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By Dick Maggiore and Mark Vandegrift

KFC's Positioning Strategy

Sybil the Chicken: Examining KFC's Positioning Strategy

KFC -- or is it KGC? -- seems to be having a personality crisis (with all apologies to the 70s rock band New York Dolls), which means it has a positioning strategy crisis.

The company has been trying to adjust its positioning strategy and reposition itself as a more healthful fast feeder. The first step was hiding the dreaded F-word, "Fried," by shortening the name from Kentucky Fried Chicken to KFC. Then, last April, it introduced a major new product innovation called Kentucky Grilled Chicken that its president called "a major defining moment in our brand's storied history" because it showcased the "commitment to meeting our customer's ever-changing needs" with lower calories and fat.

Sounds like a new positioning strategy and pretty clear reposition to me.

The brand executed its positioning strategy by positioning AGAINST its own legacy of fried chicken with Unthink KFC starting on UNFry Day at New York City's UNFriars Club (get it?). I'm a little shaky on putting down the very thing people have loved about you for years and years, but let's give it a chance. After all, the company spent zillions touting the thing.

Same month, a year later. A new product innovation, and a new positioning strategy. Not grilled; not less calories/fat; instead, the ultra-mega-jumbo-plus-size opposite. KFC called it Double Down. Seeming like a self-parody, this monstrosity tosses the bun you'd normally use for a sandwich and uses two gigundous pieces of FRIED chicken in its place! Inside, two cheese slices, two pieces of bacon, and sauce make Double Down = Triple Bypass.

Not satisfied with confusing consumers with its positioning strategy or putting the public's health in sufficient risk, KFC followed that successful launch with a Doublicious Sandwich that's chicken, cheese, bacon, and sauce on a sweet Hawaiian roll. Momentarily recalling its repositioning effort, the brand offered a grilled version of this behemoth that keeps the chicken, cheese, sauce, and roll, but kindly exchanges the bacon for lettuce. Olympics, here I come!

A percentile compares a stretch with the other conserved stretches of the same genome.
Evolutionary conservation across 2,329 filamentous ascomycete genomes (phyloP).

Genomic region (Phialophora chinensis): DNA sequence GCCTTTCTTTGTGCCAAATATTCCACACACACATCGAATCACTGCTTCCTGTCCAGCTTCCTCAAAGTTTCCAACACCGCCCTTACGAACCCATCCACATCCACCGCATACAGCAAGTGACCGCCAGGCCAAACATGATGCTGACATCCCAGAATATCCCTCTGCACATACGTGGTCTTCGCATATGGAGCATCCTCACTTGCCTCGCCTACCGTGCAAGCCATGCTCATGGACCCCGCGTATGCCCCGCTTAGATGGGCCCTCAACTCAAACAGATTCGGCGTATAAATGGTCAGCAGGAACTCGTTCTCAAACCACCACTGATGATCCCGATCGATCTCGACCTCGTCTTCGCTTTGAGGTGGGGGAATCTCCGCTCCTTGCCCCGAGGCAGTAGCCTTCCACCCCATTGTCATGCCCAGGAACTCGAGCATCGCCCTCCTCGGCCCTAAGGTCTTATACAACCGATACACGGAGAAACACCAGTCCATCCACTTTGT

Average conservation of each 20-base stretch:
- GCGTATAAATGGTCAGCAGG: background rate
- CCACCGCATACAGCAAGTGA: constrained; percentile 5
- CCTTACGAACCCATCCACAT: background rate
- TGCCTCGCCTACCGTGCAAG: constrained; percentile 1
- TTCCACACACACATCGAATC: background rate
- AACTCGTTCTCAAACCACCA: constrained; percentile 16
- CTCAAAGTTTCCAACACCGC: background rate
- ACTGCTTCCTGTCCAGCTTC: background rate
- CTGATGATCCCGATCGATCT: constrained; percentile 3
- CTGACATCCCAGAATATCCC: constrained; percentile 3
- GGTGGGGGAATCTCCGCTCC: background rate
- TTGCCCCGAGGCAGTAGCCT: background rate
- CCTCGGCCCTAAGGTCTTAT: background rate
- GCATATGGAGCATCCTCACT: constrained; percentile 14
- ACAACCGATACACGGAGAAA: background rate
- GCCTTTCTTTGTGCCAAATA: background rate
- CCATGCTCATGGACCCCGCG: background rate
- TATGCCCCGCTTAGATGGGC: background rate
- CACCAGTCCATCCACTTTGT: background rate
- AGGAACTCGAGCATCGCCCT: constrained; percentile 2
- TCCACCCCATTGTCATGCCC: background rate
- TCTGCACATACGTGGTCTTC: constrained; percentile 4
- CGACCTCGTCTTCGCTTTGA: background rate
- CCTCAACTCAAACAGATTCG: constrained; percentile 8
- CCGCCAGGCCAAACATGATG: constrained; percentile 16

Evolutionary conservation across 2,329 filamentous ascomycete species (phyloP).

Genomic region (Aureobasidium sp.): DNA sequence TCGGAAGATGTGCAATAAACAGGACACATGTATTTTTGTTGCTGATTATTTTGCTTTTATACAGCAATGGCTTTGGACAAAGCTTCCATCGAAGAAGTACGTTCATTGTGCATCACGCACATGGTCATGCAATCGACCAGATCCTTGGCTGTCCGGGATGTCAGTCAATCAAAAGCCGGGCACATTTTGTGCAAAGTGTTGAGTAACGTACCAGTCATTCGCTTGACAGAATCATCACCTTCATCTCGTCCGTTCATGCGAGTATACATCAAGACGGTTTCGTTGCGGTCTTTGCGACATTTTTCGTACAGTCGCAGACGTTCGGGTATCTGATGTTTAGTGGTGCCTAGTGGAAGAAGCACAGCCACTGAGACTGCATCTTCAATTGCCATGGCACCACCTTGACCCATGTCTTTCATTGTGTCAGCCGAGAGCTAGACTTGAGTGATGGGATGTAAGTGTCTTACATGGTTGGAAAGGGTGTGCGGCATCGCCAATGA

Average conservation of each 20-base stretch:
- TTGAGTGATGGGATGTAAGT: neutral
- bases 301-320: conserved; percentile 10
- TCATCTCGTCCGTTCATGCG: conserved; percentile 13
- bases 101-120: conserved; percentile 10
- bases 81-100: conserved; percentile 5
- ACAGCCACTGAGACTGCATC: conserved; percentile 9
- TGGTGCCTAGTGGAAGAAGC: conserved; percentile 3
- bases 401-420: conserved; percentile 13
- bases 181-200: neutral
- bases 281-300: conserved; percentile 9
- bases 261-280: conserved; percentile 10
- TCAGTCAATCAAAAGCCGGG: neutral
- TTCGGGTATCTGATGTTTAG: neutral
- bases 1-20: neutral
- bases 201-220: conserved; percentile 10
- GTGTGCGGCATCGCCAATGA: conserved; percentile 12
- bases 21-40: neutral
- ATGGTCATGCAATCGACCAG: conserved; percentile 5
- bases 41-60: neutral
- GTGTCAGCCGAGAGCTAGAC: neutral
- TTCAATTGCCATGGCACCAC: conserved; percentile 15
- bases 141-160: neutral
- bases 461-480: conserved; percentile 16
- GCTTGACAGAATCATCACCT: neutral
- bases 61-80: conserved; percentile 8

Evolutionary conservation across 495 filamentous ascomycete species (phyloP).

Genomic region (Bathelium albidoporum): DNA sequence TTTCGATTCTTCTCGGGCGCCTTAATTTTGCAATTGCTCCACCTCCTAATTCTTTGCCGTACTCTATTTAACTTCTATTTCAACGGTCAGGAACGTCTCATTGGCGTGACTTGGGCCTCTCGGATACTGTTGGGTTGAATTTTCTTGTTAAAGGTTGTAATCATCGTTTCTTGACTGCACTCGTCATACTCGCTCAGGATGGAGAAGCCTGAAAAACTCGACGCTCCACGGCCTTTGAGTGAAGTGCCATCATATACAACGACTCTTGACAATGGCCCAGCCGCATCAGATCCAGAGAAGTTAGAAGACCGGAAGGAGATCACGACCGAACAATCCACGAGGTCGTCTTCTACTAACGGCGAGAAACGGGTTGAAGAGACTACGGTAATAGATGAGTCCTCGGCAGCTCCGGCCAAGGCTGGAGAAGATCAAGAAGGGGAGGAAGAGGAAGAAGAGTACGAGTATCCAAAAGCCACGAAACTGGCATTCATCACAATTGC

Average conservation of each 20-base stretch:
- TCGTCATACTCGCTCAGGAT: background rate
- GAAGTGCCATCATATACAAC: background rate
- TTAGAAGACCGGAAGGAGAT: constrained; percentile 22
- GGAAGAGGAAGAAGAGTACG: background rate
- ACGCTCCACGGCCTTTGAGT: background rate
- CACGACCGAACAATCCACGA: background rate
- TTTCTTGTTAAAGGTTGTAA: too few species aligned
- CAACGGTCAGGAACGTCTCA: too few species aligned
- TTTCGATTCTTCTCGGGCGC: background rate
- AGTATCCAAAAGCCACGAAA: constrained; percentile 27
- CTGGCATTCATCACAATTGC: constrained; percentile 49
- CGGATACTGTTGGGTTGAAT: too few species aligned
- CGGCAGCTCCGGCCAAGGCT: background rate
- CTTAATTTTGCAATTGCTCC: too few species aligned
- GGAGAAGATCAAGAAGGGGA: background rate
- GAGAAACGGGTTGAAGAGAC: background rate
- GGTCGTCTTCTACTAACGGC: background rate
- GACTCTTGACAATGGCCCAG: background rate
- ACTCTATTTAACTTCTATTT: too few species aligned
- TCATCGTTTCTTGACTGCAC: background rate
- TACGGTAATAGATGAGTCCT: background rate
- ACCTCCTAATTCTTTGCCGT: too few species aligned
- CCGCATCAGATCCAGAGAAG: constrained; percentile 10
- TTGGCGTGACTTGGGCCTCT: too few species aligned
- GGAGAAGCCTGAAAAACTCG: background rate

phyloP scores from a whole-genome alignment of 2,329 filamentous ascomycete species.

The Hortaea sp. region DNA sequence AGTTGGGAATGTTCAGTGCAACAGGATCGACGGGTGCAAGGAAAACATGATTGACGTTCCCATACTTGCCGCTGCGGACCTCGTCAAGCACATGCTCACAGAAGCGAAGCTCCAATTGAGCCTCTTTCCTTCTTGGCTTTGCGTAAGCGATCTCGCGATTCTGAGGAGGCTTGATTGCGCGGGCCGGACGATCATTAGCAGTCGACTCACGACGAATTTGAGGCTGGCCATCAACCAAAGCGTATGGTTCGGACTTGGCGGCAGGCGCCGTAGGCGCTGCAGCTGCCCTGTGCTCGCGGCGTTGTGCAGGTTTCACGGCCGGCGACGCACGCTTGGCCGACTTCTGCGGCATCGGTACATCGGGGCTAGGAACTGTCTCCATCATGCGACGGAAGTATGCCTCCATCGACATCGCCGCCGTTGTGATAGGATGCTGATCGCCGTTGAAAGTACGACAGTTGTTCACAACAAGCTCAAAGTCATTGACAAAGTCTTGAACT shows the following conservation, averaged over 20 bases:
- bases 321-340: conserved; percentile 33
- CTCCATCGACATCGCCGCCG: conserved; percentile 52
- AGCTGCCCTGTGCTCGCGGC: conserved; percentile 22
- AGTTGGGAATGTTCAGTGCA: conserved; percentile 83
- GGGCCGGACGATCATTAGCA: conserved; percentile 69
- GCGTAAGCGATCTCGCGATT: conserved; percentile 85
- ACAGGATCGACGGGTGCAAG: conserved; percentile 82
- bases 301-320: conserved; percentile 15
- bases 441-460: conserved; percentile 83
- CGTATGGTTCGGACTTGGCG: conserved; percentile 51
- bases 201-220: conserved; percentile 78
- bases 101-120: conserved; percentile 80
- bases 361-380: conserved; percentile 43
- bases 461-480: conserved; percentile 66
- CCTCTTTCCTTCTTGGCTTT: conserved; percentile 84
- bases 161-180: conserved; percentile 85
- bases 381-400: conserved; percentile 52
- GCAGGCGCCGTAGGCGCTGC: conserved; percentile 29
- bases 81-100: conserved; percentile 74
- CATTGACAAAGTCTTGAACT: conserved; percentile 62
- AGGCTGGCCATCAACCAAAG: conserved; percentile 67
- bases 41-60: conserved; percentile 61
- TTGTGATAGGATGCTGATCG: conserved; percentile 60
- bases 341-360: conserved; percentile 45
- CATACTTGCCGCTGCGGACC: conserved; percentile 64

Yes, each product has been successful. Yes, KFC spent a lot on each. But, no, the overall company performance has not been as filling nor as satisfying. The price of murdering the brand's positioning strategy through a devious shell game featuring a different position under each shell (or did they replace the shells with chicken, too?), has been a 7% drop in second quarter revenue at U.S. restaurants open at least a year. Now, they are talking about closing roughly 500 stores for profitability.

Look, having a solid positioning strategy does matter and it does make a difference:

    • KFC lost six share points between 2005 and 2009.
    • Rival Chick-fil-A now has 20% share vs. KFC's 30%, but that's with only 1,500 stores vs. 5,200 for KFC.
    • This translates to .01333 share point/store for Chick-fil-A vs. .00577 share point/store for KFC. So, Chick-fil-A has 2.3 times greater productivity than KFC. How's that for double-down?

But, don't fret about KFC's positioning strategy. The Colonel's brain trust has recently unveiled a PR innovation, with college women parading around in red sweatpants with their butts proudly displaying the words "Double Down." Now, I get the Double Down double entendre, but I'm not sure I'd want my daughter's co-edification highlighted by such an invitation (though it is preferable to similarly promoting the companion sandwich product). Either way, it all qualifies as a form of positioning, so to speak, that somehow seems appropriate.